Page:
In the recent past, the Hazara community has become more vulnerable and a soft target for militant outfits owing to its small size and limited territory. These atrocities committed against the Hazara community have negatively impacted their education, health, livelihood, and mobility. The community has been persecuted because they are Shia, as claimed by their perpetrators. However, according to the National Human Rights Commission report for 2018, most members of the Hazara community are of the view that their persecution is not just sectarian arguing that other Shia groups are living peacefully in Dera Murad Jamali and Jafarabad in Balochistan, which shows that these killings are not religiously-motivated against Shias as only Hazaras are being targeted. They also argue that another reason for their persecution could be associated with the socio-economic prosperity which they enjoy. 

The existing situation of the Hazara community is dangerous, from facing enormous difficulties in exercising their fundamental rights to having limited social opportunities due to fear of violence. The most worrisome aspect is the isolation of the Hazara community. They have been forced into ghettos in two Hazara neighbourhoods in Quetta’s Marriabad and Hazara Town. This enforced ghettoisation and isolation has restricted movement and created economic hardships and affected access to basic health and education services. Most of them refrain from stepping outside of their areas around the city because their distinct facial features make them easily recognisable targets. Apart from the external threats, the Hazaras fear for their lives even within their own ghettoised towns.

Who are the perpetrators?
While there is blatant persecution of the Hazaras in Pakistan, the more alarming fact is that the perpetrators have not been brought to justice. While the Islamic State has claimed responsibility for the attacks in the past, other groups like the outlawed Lashkar-e-Jhangvi (LeJ) and Taliban have also targeted the Hazaras in Balochistan. The LeJ, in particular, has carried out various attacks against the community because of its anti-Shia and anti-Iran ideology.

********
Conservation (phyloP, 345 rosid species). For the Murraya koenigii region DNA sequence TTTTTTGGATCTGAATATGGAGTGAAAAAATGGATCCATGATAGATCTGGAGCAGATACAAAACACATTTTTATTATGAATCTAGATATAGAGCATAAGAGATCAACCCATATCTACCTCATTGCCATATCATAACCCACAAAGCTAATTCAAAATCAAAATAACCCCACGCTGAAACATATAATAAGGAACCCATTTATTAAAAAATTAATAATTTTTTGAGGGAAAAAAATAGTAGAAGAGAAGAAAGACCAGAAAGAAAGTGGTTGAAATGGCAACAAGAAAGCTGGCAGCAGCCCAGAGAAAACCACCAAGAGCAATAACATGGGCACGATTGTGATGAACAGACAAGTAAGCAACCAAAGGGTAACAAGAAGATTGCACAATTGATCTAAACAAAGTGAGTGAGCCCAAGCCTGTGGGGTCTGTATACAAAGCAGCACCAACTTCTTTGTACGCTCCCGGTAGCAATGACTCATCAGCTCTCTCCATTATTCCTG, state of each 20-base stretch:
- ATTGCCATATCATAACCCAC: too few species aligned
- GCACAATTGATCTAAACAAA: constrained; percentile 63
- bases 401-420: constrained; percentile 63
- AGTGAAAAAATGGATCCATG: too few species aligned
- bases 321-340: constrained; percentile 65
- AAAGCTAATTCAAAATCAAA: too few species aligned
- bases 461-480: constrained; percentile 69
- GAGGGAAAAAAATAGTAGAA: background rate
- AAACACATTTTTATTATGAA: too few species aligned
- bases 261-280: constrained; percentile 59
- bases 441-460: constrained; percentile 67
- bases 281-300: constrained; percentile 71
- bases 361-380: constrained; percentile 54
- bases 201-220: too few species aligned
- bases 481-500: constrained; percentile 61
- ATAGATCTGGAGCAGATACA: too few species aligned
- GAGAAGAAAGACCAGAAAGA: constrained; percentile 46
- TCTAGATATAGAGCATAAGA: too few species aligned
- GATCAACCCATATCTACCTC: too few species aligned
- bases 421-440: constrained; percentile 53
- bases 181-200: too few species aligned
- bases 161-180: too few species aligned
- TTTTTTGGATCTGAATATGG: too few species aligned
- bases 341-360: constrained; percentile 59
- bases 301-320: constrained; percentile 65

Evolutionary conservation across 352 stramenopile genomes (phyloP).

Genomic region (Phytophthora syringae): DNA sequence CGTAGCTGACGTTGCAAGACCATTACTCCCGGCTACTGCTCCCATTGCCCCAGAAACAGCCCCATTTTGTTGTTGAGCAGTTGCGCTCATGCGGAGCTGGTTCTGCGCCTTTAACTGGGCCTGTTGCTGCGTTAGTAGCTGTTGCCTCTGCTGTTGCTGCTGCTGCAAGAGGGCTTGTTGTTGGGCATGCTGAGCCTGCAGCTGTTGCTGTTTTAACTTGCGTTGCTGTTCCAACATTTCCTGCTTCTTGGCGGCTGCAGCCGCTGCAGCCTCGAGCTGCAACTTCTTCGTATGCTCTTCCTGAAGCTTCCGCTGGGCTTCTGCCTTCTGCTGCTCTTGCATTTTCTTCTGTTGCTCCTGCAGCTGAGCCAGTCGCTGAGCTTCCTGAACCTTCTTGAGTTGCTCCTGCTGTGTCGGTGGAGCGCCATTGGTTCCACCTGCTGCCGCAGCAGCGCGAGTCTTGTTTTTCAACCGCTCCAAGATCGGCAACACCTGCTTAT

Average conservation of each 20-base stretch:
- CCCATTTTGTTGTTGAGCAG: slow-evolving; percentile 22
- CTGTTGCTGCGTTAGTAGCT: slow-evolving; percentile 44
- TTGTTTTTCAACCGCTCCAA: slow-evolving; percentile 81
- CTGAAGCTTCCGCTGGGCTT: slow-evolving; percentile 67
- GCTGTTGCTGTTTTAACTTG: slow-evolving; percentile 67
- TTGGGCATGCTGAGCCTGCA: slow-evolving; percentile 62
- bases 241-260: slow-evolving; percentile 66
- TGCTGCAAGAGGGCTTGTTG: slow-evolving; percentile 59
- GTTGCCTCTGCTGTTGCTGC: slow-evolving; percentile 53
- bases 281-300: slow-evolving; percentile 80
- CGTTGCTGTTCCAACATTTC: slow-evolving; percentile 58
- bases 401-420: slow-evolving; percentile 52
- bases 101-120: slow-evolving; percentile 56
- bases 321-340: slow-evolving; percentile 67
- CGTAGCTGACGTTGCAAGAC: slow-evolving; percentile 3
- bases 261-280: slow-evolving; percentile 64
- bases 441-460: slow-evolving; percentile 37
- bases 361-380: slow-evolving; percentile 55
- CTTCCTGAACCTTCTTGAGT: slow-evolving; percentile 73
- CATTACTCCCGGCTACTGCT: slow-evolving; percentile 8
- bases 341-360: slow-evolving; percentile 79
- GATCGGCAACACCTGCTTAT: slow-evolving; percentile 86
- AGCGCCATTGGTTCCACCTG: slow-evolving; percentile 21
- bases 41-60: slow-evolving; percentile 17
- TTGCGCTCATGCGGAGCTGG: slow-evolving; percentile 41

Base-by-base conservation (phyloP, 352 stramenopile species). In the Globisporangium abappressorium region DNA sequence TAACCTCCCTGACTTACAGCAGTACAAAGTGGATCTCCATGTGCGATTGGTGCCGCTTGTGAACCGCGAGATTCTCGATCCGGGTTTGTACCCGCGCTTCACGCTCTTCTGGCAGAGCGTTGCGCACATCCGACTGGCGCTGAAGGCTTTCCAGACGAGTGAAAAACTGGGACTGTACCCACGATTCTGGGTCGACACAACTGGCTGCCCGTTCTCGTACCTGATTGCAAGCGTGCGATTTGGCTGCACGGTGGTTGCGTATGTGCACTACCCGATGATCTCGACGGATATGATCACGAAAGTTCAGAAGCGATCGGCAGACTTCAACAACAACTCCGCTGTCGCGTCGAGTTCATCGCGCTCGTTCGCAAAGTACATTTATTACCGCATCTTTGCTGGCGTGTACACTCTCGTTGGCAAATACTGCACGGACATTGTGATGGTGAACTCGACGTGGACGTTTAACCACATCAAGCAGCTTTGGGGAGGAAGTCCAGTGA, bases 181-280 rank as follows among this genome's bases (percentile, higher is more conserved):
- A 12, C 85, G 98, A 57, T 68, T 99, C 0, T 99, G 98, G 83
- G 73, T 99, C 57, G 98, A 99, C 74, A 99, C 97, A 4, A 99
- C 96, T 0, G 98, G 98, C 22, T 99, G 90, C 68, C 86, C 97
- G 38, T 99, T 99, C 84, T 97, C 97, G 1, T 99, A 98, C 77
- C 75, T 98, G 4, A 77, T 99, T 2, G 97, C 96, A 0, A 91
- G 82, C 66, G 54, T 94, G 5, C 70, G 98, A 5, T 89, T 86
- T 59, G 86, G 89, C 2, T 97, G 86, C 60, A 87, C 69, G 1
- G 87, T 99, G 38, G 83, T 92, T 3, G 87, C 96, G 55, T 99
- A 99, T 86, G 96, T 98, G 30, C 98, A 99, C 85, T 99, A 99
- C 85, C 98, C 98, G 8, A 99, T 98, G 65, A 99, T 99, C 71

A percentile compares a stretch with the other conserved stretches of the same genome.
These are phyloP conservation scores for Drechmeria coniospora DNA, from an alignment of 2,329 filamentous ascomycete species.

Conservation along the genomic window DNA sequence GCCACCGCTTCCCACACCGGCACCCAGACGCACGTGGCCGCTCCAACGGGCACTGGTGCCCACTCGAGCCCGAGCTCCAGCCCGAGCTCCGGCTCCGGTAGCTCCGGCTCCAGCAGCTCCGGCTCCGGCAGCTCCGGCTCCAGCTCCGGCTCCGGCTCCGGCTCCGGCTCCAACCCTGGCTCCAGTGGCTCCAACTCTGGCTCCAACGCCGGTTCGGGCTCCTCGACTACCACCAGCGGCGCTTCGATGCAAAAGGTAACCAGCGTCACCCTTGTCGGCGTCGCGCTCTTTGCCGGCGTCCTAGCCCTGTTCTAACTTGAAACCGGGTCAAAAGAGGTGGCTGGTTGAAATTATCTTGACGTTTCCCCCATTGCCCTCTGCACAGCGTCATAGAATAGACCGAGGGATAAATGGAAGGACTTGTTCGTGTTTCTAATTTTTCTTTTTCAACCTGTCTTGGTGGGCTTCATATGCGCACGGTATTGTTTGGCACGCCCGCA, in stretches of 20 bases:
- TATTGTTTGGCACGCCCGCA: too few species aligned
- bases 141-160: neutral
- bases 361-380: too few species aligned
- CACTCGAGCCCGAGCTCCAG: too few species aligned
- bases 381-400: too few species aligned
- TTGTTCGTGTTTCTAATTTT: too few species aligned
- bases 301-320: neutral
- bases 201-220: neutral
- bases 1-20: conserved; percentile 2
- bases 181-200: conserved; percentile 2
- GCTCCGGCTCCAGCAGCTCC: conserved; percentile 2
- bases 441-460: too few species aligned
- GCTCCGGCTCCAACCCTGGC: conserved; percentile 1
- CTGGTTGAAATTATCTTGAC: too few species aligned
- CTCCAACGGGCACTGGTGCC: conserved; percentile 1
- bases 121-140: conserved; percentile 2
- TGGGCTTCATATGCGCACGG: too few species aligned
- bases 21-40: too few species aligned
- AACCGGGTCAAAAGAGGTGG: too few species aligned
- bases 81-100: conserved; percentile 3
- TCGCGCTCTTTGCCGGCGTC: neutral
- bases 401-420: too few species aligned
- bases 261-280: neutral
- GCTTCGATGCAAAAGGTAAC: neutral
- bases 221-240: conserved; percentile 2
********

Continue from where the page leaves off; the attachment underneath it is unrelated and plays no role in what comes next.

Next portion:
What has been the State’s response?
According to the Home Department of Balochistan, “the federal and provincial governments have taken measures to counter the situation in order to ensure security and safety of the masses, public property and sensitive installations. The security threats, particularly the terrorist activities, are mostly linked with the situation in Afghanistan leading to influx of the Afghan nationals, including the terrorists, into Balochistan through long and porous border, extending to 1200 kms along with eight districts of the province.” Additionally, special measures for the security of Hazara community have been ensured including: deployment of Frontier Corps personnels for the security of the Hazara community in several parts of Balochistan, permanent check posts established at the entry/ exit points, permanent FC/ Police escorting Hazara shopkeepers among others.

However, the Hazara community have stated that the state has not responded adequately to their situation and is unable to provide them protection, despite the initiation of the National Action Plan. The Hazara community has been demanding from the state to take considerable measures to address their concerns which is to guard them against persecution.

Nasir Iqbal, “SC censures police over failure to recover Hazaras,” Dawn 1 October 2021
Hazaras’ suffering,” Dawn 4 October 2021
Understanding the Agonies of Ethnic Hazaras,” NHRC 2018
Asad Rahim Khan, “History of violence,” Dawn 14 April 2019
Rafiullah Kakar, “The relentless assault on Hazaras continues. What can be done to stop it?,” Dawn 17 April 2019
Muhammad Akbar Notezai, “The Exodus of Quetta’s Hazaras,” Dawn 22 October 2017
Muhammad Akbar Notezai, “Non-Fiction: The Quarantine of The Hazaras,” Dawn 17 May 2020
I.A. Rehman, “The Wounded Hazara,” Dawn, 17 January 2021
Hazaras,” Minority rights Group International


*Note: The note was first published in